These days it looks like a rectangular wildlife pond about 100 yards or so in length. Back in the 1950’s this was a regular swimming site for us kids as we hurled balls at each other and had competitions to jump in and make the biggest splash. Makeshift toy boats and yachts fought for space among the young swimmers and it sometimes resembled Cowes week at the Isle of Wight. The water was only a foot or two deep but what an attraction on a hot summer day.

The Children's Nook was an outdoor paddling pool for more than 30 years. ”

“Now lets go back to 1919 and discover the Bushy Bathing Pool, Upper Lodge.

During World War 1 which lasted from August 1914 to November 1918, Upper Lodge in Bushy Park was used as the Kings Canadian Red Cross Special Hospital. In 1919 after the war the site was handed over to London County Council to be used as a school. This school opened at the end of 1919 and was called The King’s Canadian Residential Open Air School. A small river had been dammed to form two bathing pools - one for swimmers and one for non-swimmers. The school majored on fresh air and exercise provided for London Children who would reap the most benefit. Swimming in fresh air was a major part of the curriculum.
The School closed in 1939 at the outbreak of World War 2 and with it another swimming place was lost. Upper Lodge and its stables were sold for private residential development in the 1990’s.

So that gives us two swimming/lido places in Bushy Park from 1919 to the late 1950’s spanning some 40 years.”

Alan’s next stop along the river from Hampton towards Richmond in the old Borough of Twickenham was Tagg’s Island.

"I’ll now take you across the Old borough of Twickenham and along the river from Hampton to Richmond stopping at the known swimming places on the way. We can start at the Palm Beach Lido (Taggs Island).

By way of introduction to this Lido, a bit of background. Taggs Island sits between Hampton Ferry and Hampton Court Bridge opposite Bushy Park. It is now 1912 and enter Fred Karno, a wealthy Edwardian music hall artist and impresario who had a house boat moored at the island. He had a grand vision of opening a new hotel with pleasure grounds and building “The finest, most refined, luxurious river hotel in Europe.” He named it the Karsino. When war broke out in 1914, The Karsino continued to operate providing a popular base for returning officers and their families. However, Fred Karno was losing money steadily and post-war, few had the money to spare for such lavish entertainment. Three summers of bad weather proved the final straw for a venue so dependent on the river and the grounds for its appeal, and in 1925 Fred Karno was forced into bankruptcy. He died in 1941.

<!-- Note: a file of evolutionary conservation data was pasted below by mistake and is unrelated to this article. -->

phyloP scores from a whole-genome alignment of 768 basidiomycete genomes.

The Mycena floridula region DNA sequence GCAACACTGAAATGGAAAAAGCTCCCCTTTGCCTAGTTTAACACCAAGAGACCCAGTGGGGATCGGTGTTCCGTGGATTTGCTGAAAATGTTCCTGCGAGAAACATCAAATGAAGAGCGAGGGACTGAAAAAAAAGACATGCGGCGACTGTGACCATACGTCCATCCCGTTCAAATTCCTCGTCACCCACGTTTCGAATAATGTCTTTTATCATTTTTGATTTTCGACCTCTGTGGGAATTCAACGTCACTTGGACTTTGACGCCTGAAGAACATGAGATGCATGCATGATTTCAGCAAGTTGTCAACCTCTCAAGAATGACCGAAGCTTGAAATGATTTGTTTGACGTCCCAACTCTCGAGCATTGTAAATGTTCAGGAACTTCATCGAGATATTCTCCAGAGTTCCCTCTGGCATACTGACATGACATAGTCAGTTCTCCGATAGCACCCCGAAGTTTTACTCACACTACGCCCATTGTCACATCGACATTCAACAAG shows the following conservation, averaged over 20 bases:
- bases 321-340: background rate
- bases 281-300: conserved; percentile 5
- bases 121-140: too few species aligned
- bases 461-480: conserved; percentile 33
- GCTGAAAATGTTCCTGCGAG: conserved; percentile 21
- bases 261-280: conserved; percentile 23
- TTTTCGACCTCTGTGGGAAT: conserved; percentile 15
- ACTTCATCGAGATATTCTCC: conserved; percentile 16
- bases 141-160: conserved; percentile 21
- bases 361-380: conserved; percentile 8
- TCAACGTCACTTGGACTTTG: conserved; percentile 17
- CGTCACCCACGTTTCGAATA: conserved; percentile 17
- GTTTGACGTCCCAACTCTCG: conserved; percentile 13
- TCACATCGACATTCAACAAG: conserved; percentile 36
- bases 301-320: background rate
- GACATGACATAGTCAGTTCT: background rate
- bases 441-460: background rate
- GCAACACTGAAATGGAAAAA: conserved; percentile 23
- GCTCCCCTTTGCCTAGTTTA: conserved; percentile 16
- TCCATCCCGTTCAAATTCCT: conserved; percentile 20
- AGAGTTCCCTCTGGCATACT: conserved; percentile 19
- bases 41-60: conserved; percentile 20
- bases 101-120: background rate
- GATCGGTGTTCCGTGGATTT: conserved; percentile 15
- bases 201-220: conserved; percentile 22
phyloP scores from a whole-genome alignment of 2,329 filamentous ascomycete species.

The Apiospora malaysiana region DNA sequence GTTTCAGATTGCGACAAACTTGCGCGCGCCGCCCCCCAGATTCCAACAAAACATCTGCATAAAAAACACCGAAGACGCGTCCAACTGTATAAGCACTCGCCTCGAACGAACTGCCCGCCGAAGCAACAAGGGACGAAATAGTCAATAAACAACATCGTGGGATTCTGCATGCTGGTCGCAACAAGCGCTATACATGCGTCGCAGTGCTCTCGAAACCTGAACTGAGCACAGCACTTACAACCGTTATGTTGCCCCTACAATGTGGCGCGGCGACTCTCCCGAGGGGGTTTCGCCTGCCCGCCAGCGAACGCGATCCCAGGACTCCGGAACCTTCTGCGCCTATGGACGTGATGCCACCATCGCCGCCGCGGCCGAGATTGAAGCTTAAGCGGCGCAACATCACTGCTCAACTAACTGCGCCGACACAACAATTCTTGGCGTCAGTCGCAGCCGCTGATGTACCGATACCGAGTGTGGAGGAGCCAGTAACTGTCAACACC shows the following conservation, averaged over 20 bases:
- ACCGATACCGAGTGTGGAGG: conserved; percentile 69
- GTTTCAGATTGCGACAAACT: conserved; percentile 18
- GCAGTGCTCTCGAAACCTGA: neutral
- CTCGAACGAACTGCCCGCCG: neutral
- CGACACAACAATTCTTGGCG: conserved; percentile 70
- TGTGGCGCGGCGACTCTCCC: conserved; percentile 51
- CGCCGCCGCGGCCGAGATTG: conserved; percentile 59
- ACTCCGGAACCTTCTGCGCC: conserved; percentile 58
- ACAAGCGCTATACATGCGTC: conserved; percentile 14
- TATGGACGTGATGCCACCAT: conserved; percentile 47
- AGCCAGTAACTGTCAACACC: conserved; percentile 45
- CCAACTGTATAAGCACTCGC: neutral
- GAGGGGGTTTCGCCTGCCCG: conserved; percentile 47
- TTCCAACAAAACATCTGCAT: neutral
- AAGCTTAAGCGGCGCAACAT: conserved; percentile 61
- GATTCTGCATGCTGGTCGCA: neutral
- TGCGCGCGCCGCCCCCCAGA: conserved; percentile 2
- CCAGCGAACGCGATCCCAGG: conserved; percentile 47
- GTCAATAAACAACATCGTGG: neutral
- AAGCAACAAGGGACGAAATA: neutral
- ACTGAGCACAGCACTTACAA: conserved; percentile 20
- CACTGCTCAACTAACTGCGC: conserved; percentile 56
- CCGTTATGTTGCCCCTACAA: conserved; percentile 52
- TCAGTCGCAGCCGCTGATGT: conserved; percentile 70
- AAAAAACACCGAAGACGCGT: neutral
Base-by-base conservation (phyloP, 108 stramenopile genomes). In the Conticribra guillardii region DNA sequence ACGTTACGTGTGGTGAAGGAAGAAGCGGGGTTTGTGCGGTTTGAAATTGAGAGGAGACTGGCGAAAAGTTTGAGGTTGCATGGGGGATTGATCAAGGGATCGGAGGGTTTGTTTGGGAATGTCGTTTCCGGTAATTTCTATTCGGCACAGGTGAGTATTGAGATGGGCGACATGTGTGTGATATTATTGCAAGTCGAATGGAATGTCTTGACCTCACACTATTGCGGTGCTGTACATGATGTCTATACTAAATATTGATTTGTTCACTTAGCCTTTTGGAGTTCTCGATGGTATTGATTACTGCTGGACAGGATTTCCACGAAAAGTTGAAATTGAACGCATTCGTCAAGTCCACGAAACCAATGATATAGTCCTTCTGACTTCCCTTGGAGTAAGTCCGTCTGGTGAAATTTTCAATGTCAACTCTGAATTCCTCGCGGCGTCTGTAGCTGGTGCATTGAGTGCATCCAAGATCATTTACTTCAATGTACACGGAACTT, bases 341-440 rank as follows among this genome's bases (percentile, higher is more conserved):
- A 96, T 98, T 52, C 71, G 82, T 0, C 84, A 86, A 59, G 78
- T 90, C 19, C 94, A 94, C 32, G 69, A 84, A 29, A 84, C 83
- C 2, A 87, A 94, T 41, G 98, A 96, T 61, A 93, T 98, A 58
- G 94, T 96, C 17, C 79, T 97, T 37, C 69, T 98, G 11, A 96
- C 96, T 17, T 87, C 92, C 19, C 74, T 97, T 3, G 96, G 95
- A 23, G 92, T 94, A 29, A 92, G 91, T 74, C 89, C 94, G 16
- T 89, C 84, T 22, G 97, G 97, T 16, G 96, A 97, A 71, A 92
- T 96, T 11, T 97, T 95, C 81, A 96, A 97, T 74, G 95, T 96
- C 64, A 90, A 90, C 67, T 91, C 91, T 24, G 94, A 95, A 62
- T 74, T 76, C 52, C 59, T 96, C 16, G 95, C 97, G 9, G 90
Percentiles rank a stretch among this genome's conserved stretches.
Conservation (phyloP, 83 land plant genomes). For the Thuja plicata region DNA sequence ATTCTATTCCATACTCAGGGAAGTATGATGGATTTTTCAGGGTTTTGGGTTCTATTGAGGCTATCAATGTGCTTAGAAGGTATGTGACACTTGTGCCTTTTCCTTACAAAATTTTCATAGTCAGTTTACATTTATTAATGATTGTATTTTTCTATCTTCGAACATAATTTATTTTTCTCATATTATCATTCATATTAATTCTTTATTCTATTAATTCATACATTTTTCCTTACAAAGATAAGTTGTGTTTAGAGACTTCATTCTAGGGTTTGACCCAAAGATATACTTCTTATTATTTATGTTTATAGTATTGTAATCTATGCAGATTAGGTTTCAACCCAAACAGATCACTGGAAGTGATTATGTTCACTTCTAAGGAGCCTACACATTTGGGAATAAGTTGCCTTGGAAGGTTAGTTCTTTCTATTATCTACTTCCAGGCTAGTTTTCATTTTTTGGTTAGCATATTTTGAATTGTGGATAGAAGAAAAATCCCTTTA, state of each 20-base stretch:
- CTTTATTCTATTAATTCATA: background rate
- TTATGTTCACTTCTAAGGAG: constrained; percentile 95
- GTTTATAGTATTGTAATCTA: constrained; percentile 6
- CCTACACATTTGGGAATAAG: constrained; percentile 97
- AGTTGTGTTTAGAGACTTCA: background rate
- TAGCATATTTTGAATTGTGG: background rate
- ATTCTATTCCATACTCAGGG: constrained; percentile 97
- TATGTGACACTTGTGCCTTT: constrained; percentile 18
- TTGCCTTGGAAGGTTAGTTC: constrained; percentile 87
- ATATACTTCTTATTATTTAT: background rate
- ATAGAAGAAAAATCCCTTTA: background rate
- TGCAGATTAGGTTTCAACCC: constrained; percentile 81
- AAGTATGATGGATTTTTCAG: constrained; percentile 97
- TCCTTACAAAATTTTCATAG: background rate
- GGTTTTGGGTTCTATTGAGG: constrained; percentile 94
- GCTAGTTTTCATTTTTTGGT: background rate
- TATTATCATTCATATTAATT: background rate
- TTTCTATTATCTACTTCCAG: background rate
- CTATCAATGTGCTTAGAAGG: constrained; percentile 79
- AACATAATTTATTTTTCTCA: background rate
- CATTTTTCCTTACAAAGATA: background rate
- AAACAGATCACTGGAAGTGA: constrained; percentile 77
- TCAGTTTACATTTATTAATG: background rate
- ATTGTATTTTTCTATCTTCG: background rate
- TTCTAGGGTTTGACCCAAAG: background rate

The New Princes Restaurant, a prestigious cabaret venue in Piccadilly had taken a lease on the old Karsino casino on Tagg’s island. The intention was to convert this island into a miniature version of Palm Beach, Florida by placing thousands of tons of sand, palm trees, sunshades, beach chairs and a fleet of motor-boats, punts and canoes for river merrymakers  and after refurbishment it re-opened as The Palm Beach on 8 May 1926. Signs went up around the island flagging The Palm Beach Lido and again it attracted many swimmers to Taggs Island. Another brave business venture but it too only lasted a couple of years and closed in 1928. A rebrand to the Thames Riviera was short lived although it too became a meeting place for swimming in the river.”

"This certainly wasn’t the end of swimming in the Thames in the old borough of Twickenham and as we move East along the Thames we arrive in Hampton Wick. During the 1930’s a swimming pontoon with diving board was moored at Burgoines Boatyard, Lower Teddington Road, Hampton Wick (behind what is now Salamander Quay). Again, the advent of war in 1939 put paid to that. Further east and we arrive in Twickenham where the erection of a bridge to Eel Pie Island and the Riverside in 1957 encouraged many a local youth to impress the girls by practising their diving techniques from the bridge. The local constabulary soon put a stop to that although we still get the odd diver, especially on rugby days."